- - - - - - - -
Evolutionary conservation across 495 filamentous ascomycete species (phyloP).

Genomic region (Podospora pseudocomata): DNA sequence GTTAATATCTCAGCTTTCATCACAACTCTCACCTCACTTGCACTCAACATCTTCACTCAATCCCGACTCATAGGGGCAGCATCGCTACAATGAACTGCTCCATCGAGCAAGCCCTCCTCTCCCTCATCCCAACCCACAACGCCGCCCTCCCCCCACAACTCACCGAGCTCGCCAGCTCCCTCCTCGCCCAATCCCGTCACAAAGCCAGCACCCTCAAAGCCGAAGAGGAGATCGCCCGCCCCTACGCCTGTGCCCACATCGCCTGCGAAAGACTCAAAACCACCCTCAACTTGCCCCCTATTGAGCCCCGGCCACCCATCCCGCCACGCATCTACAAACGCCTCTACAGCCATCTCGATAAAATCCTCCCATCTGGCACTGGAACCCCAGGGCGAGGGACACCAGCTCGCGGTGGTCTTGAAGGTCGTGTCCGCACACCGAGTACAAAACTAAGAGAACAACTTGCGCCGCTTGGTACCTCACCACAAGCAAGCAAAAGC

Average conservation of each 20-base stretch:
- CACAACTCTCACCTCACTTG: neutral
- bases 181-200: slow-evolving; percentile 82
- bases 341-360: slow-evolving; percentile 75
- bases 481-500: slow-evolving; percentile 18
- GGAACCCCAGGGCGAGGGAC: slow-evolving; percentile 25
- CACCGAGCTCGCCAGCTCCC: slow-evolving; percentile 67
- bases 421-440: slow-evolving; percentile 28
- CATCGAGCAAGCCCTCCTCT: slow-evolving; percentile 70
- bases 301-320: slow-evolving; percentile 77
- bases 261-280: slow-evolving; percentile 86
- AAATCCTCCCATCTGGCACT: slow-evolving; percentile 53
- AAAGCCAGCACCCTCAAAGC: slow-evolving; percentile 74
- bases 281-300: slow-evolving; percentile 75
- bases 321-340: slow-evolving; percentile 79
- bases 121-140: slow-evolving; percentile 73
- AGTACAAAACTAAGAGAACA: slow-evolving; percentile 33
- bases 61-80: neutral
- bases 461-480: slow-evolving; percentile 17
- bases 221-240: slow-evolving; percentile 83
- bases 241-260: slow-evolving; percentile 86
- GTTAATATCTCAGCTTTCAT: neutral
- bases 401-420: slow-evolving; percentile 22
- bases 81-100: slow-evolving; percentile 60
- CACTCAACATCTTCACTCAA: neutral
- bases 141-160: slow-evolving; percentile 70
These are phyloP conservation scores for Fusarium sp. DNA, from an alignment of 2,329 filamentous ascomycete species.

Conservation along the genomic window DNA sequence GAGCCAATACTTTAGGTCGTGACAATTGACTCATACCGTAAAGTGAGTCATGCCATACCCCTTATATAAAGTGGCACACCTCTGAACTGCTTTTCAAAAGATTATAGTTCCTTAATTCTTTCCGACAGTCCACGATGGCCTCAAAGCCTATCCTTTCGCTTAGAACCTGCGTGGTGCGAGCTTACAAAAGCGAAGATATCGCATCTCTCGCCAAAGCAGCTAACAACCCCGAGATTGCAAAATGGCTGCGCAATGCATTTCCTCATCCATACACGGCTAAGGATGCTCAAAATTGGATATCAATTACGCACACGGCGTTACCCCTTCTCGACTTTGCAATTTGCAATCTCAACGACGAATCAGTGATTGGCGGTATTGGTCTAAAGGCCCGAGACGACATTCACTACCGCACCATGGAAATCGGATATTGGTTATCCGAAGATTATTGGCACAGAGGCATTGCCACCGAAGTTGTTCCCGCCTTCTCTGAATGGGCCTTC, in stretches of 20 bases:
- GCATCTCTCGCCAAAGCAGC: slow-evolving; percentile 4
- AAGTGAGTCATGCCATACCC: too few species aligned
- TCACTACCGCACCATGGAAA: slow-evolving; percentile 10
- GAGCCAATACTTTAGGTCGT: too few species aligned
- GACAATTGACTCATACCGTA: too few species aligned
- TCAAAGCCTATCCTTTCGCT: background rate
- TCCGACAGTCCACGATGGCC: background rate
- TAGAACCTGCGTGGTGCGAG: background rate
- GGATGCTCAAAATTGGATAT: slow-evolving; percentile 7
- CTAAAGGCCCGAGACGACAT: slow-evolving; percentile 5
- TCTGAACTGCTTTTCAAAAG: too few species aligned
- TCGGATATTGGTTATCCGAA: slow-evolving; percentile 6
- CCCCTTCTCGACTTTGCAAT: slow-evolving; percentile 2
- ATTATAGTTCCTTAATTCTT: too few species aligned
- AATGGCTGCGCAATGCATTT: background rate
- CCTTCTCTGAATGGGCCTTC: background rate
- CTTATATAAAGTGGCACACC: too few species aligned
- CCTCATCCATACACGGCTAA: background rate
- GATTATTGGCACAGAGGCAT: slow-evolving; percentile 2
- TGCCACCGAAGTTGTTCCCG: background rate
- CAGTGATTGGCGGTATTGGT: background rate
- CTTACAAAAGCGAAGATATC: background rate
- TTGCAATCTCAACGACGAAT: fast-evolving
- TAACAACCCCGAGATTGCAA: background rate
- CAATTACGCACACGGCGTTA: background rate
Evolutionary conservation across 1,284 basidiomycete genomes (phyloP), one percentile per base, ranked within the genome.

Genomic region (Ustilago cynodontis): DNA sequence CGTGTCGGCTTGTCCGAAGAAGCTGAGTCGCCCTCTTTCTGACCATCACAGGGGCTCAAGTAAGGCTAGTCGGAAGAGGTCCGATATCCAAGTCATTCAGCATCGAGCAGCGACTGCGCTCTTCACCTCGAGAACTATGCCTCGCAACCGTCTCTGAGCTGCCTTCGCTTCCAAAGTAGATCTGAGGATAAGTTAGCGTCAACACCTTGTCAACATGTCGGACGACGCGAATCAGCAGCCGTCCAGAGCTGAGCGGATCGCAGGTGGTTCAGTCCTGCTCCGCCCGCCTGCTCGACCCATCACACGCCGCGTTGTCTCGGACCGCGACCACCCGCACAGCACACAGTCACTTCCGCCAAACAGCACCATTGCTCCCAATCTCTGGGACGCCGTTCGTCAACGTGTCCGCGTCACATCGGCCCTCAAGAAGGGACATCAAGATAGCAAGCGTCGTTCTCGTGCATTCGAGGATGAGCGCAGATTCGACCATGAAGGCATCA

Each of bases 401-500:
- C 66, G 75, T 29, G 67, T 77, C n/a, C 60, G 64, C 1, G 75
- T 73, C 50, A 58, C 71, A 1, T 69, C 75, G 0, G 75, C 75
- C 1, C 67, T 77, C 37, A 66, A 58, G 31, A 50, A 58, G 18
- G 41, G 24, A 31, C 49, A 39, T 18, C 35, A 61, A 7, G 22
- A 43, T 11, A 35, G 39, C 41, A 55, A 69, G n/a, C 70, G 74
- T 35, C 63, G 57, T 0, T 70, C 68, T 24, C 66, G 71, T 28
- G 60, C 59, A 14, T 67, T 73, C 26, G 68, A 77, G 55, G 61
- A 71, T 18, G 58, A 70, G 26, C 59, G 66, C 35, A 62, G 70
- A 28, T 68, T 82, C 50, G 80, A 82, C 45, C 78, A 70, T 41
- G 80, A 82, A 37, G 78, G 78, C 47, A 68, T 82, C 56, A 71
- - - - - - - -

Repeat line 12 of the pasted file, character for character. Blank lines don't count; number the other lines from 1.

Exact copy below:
- bases 301-320: slow-evolving; percentile 77